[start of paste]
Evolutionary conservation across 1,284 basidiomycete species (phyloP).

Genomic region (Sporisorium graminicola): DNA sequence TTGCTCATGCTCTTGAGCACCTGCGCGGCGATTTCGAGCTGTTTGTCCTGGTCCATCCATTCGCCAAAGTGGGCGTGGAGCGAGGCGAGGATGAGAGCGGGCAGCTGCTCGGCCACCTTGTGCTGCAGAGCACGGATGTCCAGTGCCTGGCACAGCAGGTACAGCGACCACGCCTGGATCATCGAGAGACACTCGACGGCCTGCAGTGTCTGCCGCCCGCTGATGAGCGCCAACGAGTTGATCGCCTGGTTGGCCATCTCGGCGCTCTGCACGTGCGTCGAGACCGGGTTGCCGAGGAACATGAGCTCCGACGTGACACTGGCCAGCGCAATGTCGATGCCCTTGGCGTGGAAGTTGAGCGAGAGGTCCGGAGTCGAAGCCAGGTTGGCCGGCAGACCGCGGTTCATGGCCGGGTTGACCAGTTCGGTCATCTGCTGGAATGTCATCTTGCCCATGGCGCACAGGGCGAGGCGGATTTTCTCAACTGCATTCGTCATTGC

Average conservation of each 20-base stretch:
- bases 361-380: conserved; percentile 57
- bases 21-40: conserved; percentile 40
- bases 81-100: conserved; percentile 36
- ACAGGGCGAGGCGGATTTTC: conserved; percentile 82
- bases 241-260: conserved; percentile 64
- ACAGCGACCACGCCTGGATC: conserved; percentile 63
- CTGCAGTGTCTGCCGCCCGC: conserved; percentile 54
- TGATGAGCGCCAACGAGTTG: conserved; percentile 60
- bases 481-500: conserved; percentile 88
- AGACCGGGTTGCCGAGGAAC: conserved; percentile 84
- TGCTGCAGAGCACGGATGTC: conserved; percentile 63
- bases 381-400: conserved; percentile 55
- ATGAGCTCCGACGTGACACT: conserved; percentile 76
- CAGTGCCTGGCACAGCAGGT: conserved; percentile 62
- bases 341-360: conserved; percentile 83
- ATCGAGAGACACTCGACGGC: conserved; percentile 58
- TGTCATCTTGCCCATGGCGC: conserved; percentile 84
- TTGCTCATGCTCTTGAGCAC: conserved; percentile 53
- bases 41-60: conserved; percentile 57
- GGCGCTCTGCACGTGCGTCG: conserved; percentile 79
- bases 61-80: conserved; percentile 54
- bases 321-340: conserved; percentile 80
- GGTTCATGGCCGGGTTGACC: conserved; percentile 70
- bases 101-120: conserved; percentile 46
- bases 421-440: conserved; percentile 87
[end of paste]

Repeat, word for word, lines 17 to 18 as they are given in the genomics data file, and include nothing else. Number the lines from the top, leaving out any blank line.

- CAGTGCCTGGCACAGCAGGT: conserved; percentile 62
- bases 341-360: conserved; percentile 83